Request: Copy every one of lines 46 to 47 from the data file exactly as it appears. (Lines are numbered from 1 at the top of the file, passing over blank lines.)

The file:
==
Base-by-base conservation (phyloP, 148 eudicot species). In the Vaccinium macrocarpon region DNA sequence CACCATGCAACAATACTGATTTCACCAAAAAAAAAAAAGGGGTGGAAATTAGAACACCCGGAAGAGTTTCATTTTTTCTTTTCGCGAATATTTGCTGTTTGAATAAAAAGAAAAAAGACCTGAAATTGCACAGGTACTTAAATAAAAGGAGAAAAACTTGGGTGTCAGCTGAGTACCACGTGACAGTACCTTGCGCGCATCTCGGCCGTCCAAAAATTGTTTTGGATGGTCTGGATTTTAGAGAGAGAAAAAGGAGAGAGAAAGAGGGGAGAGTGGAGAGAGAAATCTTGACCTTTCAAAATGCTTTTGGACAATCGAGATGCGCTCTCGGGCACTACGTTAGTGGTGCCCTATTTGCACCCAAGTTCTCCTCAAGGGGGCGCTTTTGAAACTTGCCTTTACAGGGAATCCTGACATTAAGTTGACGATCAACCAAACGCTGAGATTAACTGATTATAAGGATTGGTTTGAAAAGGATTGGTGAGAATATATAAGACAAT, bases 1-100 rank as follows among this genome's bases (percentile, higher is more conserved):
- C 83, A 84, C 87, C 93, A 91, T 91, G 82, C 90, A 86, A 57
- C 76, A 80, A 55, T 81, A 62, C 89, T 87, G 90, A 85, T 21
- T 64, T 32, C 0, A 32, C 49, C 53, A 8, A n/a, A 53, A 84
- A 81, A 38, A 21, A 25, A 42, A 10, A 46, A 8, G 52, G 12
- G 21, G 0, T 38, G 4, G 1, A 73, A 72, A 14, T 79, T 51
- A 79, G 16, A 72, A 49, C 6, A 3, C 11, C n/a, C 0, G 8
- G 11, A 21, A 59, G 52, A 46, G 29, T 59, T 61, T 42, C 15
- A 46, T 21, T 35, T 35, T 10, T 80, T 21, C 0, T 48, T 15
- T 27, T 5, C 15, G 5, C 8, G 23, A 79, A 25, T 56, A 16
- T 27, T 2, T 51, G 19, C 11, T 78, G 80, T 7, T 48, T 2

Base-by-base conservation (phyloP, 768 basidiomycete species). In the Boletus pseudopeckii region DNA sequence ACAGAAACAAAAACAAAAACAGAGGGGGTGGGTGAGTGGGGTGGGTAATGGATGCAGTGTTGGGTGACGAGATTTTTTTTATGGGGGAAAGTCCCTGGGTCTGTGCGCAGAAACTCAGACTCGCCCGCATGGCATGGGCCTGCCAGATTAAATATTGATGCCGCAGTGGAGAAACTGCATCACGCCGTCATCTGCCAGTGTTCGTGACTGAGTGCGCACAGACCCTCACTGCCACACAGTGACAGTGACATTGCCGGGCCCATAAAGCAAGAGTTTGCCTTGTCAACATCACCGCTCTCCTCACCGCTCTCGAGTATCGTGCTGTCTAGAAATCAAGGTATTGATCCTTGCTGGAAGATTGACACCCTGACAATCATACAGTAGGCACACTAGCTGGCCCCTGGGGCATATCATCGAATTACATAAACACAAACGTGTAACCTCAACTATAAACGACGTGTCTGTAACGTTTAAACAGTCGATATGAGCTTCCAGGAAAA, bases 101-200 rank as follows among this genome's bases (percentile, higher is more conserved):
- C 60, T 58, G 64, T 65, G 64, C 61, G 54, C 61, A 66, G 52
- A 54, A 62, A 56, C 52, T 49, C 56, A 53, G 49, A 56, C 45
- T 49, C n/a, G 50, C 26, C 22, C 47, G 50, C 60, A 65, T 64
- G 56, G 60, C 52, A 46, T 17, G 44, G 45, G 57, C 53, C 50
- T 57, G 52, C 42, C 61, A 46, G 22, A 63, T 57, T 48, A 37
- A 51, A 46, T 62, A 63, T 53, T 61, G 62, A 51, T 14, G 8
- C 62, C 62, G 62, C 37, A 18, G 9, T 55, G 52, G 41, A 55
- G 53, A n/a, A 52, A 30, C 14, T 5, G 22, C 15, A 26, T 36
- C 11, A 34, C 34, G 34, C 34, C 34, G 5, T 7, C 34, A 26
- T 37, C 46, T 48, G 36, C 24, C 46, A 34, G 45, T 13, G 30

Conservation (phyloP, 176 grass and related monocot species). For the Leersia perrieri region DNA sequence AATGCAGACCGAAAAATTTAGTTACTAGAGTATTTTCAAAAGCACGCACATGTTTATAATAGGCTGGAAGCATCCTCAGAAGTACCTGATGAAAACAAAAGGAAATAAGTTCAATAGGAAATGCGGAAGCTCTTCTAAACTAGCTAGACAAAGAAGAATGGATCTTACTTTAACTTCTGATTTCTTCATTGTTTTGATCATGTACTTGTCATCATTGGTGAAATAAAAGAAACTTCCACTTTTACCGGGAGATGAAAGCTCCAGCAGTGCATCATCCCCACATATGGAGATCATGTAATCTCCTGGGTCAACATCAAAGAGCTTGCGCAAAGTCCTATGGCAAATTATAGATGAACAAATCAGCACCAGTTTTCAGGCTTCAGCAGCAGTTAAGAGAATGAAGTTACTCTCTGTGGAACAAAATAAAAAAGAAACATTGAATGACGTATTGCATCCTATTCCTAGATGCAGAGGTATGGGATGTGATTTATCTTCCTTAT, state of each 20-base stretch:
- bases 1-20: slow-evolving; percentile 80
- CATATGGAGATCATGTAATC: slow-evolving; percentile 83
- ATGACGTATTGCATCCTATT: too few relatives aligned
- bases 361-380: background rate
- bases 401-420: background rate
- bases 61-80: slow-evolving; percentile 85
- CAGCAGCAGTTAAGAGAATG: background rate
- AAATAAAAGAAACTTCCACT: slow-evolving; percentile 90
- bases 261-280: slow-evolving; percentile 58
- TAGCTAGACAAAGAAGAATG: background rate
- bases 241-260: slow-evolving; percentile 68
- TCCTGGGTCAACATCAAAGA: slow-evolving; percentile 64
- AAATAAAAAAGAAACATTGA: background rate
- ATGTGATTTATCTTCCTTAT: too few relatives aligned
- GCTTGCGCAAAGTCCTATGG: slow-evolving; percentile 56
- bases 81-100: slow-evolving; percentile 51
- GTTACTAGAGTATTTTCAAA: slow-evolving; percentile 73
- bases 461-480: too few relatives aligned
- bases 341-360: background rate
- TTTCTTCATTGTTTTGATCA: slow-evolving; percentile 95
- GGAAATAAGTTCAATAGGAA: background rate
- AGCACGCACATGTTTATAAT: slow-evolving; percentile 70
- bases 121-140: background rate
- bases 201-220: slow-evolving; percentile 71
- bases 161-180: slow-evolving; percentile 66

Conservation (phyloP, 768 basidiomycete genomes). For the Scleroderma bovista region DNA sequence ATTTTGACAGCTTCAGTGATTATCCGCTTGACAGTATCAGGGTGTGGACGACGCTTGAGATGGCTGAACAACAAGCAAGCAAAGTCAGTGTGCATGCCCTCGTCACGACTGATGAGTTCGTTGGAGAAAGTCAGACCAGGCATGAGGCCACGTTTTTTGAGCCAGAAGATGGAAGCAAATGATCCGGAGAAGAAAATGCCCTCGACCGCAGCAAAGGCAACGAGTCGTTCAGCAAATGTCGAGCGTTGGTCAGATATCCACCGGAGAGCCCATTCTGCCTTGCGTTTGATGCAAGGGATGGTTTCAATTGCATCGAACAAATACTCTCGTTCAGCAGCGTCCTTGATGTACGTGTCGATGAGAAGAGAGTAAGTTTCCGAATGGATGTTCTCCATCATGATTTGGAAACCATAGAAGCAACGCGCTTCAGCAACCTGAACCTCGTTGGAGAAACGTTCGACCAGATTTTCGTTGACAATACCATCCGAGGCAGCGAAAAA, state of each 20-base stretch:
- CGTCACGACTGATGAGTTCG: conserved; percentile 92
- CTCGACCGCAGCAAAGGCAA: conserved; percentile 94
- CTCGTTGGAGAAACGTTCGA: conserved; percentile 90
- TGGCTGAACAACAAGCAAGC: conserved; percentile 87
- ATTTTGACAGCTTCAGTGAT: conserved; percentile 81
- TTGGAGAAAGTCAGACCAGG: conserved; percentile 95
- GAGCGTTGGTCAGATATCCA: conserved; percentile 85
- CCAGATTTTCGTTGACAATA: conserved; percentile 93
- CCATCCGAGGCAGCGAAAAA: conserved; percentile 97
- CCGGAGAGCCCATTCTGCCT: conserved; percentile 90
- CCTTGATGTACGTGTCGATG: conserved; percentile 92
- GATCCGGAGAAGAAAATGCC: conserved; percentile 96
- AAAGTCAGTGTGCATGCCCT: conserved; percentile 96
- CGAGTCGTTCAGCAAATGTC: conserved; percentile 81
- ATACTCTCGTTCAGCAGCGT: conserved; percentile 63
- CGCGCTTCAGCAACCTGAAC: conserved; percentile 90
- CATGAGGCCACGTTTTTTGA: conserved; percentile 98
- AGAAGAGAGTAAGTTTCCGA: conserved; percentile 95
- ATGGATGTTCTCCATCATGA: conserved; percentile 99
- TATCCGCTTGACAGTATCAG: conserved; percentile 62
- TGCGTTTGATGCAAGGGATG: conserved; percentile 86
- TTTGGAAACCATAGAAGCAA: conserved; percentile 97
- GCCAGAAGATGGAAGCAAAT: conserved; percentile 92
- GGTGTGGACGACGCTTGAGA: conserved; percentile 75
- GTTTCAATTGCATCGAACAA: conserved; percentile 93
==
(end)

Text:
- bases 121-140: background rate
- bases 201-220: slow-evolving; percentile 71